MEDINA -- Gov. John Kasich vowed to further cut income tax rates, create job-training and career-development opportunities to youngsters at risk of dropping out of school and offer college credits for veterans for training they received during their service.
In his fourth State of the State address, before an audience of lawmakers and invited guests in Medina, the governor also offered a message of hope for better things to come.
"The clouds are beginning to move apart," Kasich said near the start of his hour-plus speech. "The sun is beginning to break through and to shine its bright light on that summit. ... We are not hopeless. We are not wandering. We have direction."
He added later, "I hope you'll stay with me on the path as we go higher. … The state of the state is stronger, more hopeful, more optimistic, more exciting and more confident here in the state of Ohio."
Monday's night's address marked the third time Kasich took his annual address to a joint session of the state legislature on the road.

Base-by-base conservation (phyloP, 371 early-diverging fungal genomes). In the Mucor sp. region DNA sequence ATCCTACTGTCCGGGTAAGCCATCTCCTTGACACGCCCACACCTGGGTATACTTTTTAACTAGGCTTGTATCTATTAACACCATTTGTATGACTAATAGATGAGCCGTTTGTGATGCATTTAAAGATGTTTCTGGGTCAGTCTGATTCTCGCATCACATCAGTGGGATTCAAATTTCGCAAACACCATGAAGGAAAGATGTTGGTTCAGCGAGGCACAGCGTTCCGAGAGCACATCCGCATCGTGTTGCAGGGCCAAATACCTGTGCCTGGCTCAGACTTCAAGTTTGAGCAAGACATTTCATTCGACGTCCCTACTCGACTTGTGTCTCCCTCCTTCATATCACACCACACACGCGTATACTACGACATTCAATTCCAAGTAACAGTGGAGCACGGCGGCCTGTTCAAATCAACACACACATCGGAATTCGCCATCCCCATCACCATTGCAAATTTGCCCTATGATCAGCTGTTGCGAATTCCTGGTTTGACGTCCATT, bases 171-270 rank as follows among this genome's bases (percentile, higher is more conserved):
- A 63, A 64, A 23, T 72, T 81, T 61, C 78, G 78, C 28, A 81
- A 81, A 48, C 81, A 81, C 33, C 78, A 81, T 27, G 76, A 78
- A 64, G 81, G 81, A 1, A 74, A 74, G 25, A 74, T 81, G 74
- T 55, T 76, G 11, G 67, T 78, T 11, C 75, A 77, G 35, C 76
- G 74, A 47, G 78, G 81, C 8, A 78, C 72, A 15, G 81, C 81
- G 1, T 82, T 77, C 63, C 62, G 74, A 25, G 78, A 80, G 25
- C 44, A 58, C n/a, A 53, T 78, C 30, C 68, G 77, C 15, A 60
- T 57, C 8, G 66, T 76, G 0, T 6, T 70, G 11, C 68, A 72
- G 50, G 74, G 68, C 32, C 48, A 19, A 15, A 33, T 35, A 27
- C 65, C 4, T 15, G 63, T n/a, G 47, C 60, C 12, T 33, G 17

He picked Medina this year, the hometown of Republican Speaker Bill Batchelder, who will cap more than four decades of service when his final term ends this year.
Among other accolades, Kasich called Batchelder "the most consistent and hardworking supporter" of the state highway patrol and announced the Medina post would be renamed in Batchelder's honor.
Kasich also presented "Courage Awards," to Amanda Berry, Gina DeJesus and Michelle Knight, three Cleveland women who were kidnapped and held captive for a decade before their rescue last year.
Kasich presented each with a medal and had a group hug with the trio.
State of the State
Kasich offered a familiar narrative of the state's progress under his administration -- going from an $8 billion hole in the budget, 350,000-some lost private sector jobs and 89 cents in the rainy day fund to $1.5 billion in the state's rainy day fund, 170,000-plus new private sector jobs, tax cuts and business-friendly policies.
The governor touted billions of dollars in funding for road, bridge and infrastructure projects, his expansion of Medicaid eligibility to provide health care to more needy residents and increased efforts to crack down on human trafficking.
Kasich also praised JobsOhio, the private nonprofit that is heading the state's economic development efforts and the focus of criticism for its behind-closed-doors workings.
"The nation's business leaders are realizing that our new approach to economic development is something that sets us apart," he said.
The governor offered a glimpse of his coming mid-biennium review, the large package of policy proposals that lawmakers are expected to tackle in coming weeks and months.